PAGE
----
What's happening to our conker trees?
New (9th June 2014): Conker Tree Science is a finalist in the Engage competition 2014.
Our conker trees are under attack by 'alien' invaders! Have you noticed whitish patches on the leaves of horse chestnut trees? By the middle of summer, the whitish patches die and turn brown. Sometimes whole trees turn brown, and it looks like autumn has come early.
The damage is caused by a tiny 'alien' species of leaf-mining moth, which is invading the UK. For biologists, an 'alien' is a species not naturally found in an area or habitat. The moth’s caterpillars eat the leaves from the inside. Infected trees are weakened, and produce smaller conkers.
Luckily, there is help at hand. Some of the leaf-mining moths are killed by birds that prey upon the caterpillars. Others are killed by natural pest controllers, in the form of tiny insects. These insects lay their eggs inside the caterpillars of the leaf-mining moths, and when the eggs hatch, the larvae slowly eat the caterpillars, eventually killing them.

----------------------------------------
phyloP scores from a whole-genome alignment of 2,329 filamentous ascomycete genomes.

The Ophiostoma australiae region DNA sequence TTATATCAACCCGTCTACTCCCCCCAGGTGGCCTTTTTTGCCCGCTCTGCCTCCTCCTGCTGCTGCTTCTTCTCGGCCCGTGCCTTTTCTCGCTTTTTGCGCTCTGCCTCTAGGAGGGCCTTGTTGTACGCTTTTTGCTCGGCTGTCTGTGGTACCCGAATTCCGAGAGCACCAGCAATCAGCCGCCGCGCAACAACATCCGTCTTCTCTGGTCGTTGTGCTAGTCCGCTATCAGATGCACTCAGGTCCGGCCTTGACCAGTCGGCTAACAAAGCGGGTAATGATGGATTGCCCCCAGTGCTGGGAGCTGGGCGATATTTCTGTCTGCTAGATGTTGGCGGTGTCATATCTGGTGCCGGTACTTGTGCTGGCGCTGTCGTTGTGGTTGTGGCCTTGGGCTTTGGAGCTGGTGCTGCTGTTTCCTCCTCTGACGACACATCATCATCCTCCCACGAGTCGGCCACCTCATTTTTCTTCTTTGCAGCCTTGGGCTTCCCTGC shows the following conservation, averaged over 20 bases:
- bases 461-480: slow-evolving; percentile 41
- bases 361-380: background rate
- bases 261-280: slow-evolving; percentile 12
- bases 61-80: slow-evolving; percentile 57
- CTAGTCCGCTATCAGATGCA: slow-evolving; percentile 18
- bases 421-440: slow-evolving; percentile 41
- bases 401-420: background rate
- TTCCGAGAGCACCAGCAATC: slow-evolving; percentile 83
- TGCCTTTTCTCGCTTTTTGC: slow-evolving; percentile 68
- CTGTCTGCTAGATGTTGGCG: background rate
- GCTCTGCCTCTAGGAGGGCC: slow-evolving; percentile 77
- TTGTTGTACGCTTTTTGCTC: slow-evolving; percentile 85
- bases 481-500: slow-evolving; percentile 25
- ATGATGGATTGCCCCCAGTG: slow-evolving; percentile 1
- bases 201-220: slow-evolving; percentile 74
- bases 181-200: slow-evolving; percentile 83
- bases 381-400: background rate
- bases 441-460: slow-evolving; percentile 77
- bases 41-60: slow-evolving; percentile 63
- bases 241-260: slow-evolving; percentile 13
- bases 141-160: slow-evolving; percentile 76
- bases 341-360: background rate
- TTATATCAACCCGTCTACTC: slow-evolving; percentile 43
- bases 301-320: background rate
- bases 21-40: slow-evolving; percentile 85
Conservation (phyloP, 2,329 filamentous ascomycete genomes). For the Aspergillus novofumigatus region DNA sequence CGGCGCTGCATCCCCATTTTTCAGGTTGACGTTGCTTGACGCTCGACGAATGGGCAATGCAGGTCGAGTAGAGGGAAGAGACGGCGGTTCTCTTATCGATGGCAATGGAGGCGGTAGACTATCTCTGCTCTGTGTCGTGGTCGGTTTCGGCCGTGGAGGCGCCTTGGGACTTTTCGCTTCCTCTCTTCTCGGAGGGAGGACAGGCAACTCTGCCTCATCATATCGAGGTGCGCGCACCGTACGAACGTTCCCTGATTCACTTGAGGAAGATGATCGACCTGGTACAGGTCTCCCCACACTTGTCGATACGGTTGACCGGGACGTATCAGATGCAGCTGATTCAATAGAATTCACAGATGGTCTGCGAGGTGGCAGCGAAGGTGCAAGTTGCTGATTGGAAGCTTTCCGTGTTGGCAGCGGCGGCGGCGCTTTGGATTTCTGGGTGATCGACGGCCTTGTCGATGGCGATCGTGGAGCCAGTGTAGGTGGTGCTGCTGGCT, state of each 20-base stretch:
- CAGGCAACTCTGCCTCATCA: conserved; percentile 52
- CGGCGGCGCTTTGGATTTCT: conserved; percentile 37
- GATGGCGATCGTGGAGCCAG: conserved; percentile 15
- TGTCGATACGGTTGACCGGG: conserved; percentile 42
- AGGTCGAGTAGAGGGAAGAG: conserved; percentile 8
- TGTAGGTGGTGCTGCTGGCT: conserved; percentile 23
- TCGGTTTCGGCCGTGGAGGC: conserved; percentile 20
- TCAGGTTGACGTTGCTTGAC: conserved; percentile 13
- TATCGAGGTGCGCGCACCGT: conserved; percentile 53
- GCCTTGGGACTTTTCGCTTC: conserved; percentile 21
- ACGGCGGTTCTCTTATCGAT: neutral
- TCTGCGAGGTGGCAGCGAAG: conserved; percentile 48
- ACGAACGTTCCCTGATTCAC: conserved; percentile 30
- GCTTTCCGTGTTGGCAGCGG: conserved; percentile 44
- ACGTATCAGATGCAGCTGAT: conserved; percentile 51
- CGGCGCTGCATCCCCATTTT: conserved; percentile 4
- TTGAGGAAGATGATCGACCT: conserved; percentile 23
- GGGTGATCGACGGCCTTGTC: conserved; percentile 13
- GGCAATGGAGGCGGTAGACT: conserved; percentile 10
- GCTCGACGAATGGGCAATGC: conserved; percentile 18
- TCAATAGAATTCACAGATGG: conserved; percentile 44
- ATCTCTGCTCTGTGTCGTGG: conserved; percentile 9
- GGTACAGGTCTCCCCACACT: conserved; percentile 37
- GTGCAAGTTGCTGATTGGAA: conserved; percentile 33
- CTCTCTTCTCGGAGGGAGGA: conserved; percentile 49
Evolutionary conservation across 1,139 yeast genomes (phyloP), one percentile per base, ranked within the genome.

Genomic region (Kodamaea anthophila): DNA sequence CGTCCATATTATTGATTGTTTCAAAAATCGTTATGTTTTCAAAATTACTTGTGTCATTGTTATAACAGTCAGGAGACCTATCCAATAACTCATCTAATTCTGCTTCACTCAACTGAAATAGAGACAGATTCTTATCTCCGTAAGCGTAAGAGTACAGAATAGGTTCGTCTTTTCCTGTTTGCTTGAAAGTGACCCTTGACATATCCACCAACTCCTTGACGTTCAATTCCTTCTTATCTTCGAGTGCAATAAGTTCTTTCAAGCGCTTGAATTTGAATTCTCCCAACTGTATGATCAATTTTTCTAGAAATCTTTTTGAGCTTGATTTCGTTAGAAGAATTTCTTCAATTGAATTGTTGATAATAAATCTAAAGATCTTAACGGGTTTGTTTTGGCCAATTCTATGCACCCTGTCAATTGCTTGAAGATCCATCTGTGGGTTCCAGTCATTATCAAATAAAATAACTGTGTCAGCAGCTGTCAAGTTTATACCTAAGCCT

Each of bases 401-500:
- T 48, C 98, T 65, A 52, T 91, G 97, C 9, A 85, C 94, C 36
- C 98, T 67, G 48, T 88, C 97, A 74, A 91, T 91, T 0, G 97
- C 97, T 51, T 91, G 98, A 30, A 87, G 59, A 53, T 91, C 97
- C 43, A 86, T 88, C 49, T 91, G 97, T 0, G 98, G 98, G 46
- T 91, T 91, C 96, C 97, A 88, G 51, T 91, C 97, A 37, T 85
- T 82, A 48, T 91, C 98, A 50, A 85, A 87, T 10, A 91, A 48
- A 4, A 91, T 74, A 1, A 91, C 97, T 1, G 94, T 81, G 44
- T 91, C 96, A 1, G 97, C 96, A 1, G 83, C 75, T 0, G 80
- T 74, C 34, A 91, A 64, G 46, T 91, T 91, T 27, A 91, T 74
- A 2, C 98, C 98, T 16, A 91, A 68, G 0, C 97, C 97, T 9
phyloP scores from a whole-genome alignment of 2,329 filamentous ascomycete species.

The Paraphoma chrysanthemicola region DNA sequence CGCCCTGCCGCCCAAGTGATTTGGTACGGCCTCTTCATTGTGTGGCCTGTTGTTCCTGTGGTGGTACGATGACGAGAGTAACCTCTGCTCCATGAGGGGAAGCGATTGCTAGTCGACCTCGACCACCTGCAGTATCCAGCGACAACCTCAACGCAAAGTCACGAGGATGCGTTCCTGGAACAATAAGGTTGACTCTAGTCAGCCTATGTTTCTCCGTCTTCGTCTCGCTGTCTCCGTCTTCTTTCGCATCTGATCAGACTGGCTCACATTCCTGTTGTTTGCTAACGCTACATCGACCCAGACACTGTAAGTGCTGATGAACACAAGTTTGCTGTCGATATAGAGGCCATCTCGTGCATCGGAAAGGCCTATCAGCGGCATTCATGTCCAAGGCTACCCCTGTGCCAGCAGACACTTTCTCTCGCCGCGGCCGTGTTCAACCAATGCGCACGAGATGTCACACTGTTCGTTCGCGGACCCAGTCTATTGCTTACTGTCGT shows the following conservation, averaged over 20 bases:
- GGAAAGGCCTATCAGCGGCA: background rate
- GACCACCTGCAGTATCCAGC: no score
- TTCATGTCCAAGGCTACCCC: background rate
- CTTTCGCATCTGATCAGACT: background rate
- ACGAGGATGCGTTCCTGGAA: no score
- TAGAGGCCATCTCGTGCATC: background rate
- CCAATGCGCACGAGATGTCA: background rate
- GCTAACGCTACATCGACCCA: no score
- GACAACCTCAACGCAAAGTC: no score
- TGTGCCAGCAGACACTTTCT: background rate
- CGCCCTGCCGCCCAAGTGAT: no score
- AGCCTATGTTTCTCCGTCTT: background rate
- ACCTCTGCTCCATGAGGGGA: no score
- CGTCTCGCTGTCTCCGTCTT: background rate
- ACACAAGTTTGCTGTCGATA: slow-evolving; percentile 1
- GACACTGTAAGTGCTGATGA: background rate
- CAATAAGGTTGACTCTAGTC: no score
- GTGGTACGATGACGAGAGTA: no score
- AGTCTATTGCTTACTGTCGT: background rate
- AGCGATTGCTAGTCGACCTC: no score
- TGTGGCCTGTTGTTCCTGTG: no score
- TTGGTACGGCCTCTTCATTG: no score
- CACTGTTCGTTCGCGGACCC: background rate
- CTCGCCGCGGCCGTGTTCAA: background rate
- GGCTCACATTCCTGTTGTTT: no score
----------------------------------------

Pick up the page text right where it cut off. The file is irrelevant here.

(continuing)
Since 2010 we have been inviting people to take part in real science to discover more about conker tree health by taking part in our missions. This summer the project is changing and the missions will be run differently. Come back to find out more inthe next couple of weeks.
The Conker Tree Science project is real science: the frst scientific results of the Conker Tree Science project were published in the scientific journal PLOS ONE. Download and read the article here.
Read the latest news on the Conker Tree Science blog.
Mission: alien moth survey - from mid June